The drawing above is taken from the 21st Annual Report of the Chicago Home for the Friendless, for the year 1879.

What is a daguerrotype?

A daguerrotype was an early photographic process invented by Louis Daguerre and introduced in 1839. It was popular until about 1860, when it was replaced by simpler, less expensive photographic processes. Here is an example of a daguerrotype of a bride and groom from about 1854, like the one Nell uncovers of Aunt Kitty and Matthew Warne in The Detective's Assistant. Photo courtesy of the Metropolitan Museum of Art.

Detectives-Assistant-daguerrotype

is this a true story?

The Detective's Assistant is a work of fiction, meaning it's a made-up story. Nell Warne lives and breathes only on the pages of this book. But the real-life Kate Warne and Allan Pinkerton served as my story's inspiration.

From Chicago's early, mud-covered days to Kate Warne's employment as a Pinkerton detective to Abraham Lincoln's dangerous train ride into Washington, D.C., I researched extensively during the two years it took to write this book.

I strove for as much authenticity as possible in presenting this historical novel. I read many newspaper accounts published around this time period, and I included a few real news reports in the book. I also read everything I could find by Allan Pinkerton about his cases. For example, when Pinkerton says of Kate Warne, "She has never let me down" in Chapter 38 of the book, that's a direct quote from Pinkerton's own writings about her.

Aside from many helpful non-fiction books about Chicago's early days and the period leading up to Lincoln's inauguration and the first shots of the Civil War, I also explored helpful websites such as the Lincoln Log and the Metropolitan Museum of Art. One lucky item I stumbled upon during my research was a blog post about menus from the Civil War era (see menu at right). Somehow mac and cheese seems so ordinary these days, but just imagine how exotic Macaroni a l'Italienne sounded to a diner like Nell reading a menu in 1857.

Books and other resources used in researching for The Detective's Assistant:

The Expressman and the Detective 
By Allan Pinkerton
W.B. Keen, Cooke & Co., 1874

The Somnambulist and the Detective: The Murderer and the Fortune-teller
By Allan Pinkerton
W.B. Keen, Cooke & Co., 1875

The Spy of the Rebellion 
By Allan Pinkerton 
G.W. Dillingham, 1883

Herndon’s Informants: Letters, Interviews, and Statements About Abraham Lincoln
Edited by Douglas L. Wilson and Rodney O. Davis
University of Illinois Press, 1998

The Boarding House in Nineteenth-Century America
By Wendy Gamber
Johns Hopkins University Press, 2007

The History of Underclothes
By C. Willett and Phillis Cunnington
Michael Joseph Ltd., 1951

Suffer and Be Still: Women in the Victorian Age
Edited by Martha Vicinus
Indiana University Press, 1972

Women Adrift: Independent Wage Earners in Chicago, 1880-1930
By Joanne J. Meyerowitz
University of Chicago Press, 1988

Lincoln and the Baltimore Plot, 1861
By Norma B. Cuthbert
The Huntington Library, 1949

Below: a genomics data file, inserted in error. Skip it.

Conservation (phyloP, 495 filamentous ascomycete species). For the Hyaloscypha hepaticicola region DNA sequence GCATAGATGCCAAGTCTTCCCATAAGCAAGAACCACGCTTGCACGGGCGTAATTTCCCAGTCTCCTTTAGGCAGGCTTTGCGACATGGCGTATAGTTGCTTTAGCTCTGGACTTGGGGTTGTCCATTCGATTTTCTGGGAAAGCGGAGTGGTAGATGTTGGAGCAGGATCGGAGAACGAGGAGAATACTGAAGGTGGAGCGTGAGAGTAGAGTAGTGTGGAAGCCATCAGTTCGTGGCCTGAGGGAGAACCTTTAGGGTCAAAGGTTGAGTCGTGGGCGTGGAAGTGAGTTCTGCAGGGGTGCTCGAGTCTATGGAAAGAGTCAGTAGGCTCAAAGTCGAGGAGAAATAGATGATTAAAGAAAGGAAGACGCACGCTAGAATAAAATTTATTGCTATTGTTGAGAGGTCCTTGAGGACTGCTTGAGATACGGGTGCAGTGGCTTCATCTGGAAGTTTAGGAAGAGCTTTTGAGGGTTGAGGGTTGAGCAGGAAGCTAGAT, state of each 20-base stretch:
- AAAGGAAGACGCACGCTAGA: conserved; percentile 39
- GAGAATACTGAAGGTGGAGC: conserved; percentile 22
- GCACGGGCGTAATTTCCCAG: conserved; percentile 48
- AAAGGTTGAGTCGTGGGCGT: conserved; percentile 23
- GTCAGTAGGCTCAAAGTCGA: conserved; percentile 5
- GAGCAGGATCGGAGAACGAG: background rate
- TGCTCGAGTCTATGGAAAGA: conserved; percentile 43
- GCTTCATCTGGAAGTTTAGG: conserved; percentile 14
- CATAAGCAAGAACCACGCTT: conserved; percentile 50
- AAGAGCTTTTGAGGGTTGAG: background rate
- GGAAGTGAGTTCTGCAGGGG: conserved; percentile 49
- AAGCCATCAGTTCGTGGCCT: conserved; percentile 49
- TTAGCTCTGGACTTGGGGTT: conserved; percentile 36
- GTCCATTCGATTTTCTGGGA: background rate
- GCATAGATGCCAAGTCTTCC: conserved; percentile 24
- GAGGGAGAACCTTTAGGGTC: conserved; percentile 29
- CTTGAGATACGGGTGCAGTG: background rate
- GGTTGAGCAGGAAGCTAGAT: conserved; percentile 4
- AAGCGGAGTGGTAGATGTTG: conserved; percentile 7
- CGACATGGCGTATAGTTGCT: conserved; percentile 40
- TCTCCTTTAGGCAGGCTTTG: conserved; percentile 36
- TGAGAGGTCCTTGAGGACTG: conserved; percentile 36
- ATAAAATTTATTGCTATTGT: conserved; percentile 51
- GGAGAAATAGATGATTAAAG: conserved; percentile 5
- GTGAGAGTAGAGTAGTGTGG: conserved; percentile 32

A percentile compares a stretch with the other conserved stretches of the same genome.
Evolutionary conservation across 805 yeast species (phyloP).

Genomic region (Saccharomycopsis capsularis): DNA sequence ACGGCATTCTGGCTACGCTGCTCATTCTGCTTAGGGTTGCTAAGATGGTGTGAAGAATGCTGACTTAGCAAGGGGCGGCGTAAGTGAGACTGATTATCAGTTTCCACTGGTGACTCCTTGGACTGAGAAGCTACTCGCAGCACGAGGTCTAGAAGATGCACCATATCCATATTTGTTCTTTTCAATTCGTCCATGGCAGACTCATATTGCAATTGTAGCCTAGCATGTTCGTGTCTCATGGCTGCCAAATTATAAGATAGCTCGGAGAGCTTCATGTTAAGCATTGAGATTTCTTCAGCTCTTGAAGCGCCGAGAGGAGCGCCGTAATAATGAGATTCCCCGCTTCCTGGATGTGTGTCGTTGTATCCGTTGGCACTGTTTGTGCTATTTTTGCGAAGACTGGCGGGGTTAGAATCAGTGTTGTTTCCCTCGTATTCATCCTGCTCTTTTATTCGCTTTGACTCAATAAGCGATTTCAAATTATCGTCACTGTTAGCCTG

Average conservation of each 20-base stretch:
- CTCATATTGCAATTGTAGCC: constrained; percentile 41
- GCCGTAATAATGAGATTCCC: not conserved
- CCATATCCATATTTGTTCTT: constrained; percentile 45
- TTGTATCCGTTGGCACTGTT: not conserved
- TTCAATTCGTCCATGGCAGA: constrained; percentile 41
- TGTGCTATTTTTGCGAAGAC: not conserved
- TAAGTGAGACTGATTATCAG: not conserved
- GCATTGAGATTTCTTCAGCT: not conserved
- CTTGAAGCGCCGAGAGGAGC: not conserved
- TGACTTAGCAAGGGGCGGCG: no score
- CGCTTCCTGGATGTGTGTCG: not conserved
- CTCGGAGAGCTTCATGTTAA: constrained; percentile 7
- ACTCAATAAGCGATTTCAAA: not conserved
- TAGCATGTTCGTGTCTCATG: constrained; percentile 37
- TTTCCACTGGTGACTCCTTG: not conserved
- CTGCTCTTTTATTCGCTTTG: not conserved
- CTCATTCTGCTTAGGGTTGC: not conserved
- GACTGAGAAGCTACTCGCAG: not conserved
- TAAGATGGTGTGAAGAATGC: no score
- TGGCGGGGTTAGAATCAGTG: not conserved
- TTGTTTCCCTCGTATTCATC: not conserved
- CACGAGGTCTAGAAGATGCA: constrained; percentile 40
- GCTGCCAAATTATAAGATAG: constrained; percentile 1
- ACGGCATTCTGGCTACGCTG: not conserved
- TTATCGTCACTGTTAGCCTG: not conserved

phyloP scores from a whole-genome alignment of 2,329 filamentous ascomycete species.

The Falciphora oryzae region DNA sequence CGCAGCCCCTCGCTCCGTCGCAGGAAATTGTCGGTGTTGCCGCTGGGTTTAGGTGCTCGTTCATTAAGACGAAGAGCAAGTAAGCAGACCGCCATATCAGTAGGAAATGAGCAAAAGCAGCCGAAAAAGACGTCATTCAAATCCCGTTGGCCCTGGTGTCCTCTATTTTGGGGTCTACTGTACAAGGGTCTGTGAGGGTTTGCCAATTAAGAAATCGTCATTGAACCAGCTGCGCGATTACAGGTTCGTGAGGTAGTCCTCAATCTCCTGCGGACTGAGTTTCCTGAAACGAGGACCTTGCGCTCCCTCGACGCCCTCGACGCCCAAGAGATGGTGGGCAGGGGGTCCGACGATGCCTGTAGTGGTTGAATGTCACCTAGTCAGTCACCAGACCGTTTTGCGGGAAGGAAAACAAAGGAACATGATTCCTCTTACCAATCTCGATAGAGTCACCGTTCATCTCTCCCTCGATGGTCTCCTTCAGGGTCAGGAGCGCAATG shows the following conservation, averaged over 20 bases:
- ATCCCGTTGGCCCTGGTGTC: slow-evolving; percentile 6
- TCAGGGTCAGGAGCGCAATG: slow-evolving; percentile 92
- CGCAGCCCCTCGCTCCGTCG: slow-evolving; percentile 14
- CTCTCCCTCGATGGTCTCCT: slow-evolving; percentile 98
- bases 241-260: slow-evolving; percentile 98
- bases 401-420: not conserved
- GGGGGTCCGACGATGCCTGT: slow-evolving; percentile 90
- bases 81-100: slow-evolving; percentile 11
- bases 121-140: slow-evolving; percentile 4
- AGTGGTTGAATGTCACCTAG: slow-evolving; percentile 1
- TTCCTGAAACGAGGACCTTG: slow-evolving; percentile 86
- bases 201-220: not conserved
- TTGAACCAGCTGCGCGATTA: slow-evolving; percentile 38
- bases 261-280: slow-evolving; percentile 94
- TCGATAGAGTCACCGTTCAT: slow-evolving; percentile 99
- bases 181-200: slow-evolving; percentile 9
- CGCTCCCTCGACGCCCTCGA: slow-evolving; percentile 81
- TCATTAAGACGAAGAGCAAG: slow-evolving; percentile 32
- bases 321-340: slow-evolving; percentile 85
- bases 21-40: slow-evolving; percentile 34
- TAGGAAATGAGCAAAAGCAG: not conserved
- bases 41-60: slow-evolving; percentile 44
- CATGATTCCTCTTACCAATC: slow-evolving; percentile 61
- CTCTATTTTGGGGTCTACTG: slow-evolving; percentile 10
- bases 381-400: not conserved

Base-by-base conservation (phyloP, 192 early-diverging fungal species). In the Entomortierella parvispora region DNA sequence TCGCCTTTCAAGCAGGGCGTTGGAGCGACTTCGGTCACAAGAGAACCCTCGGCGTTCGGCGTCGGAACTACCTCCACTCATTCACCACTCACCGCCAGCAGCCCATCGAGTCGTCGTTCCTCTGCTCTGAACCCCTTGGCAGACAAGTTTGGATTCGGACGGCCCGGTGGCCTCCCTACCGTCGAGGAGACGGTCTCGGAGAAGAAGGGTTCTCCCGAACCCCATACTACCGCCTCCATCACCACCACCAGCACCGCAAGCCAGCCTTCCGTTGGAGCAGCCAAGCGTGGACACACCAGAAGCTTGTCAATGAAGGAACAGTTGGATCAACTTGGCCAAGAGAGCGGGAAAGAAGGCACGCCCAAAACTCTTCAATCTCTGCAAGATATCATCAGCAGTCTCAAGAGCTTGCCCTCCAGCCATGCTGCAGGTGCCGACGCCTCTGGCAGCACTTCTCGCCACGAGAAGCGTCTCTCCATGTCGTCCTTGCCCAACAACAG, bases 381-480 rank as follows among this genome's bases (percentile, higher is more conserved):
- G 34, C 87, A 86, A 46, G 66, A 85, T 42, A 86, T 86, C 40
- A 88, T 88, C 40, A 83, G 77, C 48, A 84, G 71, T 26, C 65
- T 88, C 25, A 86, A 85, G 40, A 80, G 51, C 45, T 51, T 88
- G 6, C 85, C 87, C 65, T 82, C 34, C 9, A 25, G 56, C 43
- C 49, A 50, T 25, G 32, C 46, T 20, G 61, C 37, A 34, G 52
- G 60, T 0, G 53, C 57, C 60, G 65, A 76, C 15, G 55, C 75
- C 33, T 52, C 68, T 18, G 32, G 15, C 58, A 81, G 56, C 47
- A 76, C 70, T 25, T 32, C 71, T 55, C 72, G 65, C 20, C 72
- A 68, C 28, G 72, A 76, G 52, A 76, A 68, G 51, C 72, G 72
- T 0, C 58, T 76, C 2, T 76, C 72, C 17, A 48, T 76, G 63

Allan Pinkerton, The First Private Eye
By James Mackay
John Wiley and Sons, 1997

The Baltimore Plot: The First Conspiracy to Assassinate Abraham Lincoln
By Michael J. Kline
Westholme Publishing, 2008

The Hour of Peril: The Secret Plot to Murder Lincoln Before the Civil War
By Daniel Stashower
Minotaur Books, 2013

The Chicago History Museum

Graceland Cemetery in Chicago

The Amboy (Illinois) Times
Quote: “He is about six feet high, crooked-legged, . .” July 24, 1856

The Chicago Press & Tribune, various editions and years
Quote: “Messrs. Pinkerton & Co. deserve great credit . . .” January 21, 1857
Quote: “A fine Glee Club. . .” October 2, 1860

The Forensic Examiner, March 22, 2010. “Kate Warne: First Female Detective” by Katherine Ramsland


The Lincoln Log: A Daily Chronology of the Life of Abraham Lincoln (http://www.thelincolnlog.org/)


Godey’s Lady’s Book and Magazine, edited by Mrs. Sarah J. Hale and Louis A. Godey, July-December 1856

Allan Pinkerton Records, Library of Congress

there's a lot of cooking in cupcake cousins. can you cook?

I like to call myself a dangerous home cook because I'm willing to give a recipe a go, but I cannot guarantee the outcome! Luckily, my family is both forgiving and adventuresome. And it doesn't hurt that they're made of hardy stock.

When I got out of college, I survived on Cap'n Crunch's Peanut Butter Crunch Cereal and Kraft Macaroni & Cheese. I was not only a terrible cook, but I was also a bit hazardous in the kitchen. It wasn't until I started a family and realized that I had to feed them, too, that I began to apply myself as a chef.

I like all kinds of food but especially Thai and Indian dishes. I love making things with my kids and husband, and we're getting to a point where it's more fun to eat at home than out at a restaurant. My favorite time of year in the kitchen begins in mid-November and runs all the way to New Year's Day. I love cooking at the holidays for as many friends and family as we can gather around the table.

At right is a picture of a Malted Milkball Cake I baked for Christmas last year. Though Cupcake Cousins features lots of fun desserts, I am actually crazy for fruits and vegetables. Really, I'm rarely without a bag of spinach nearby!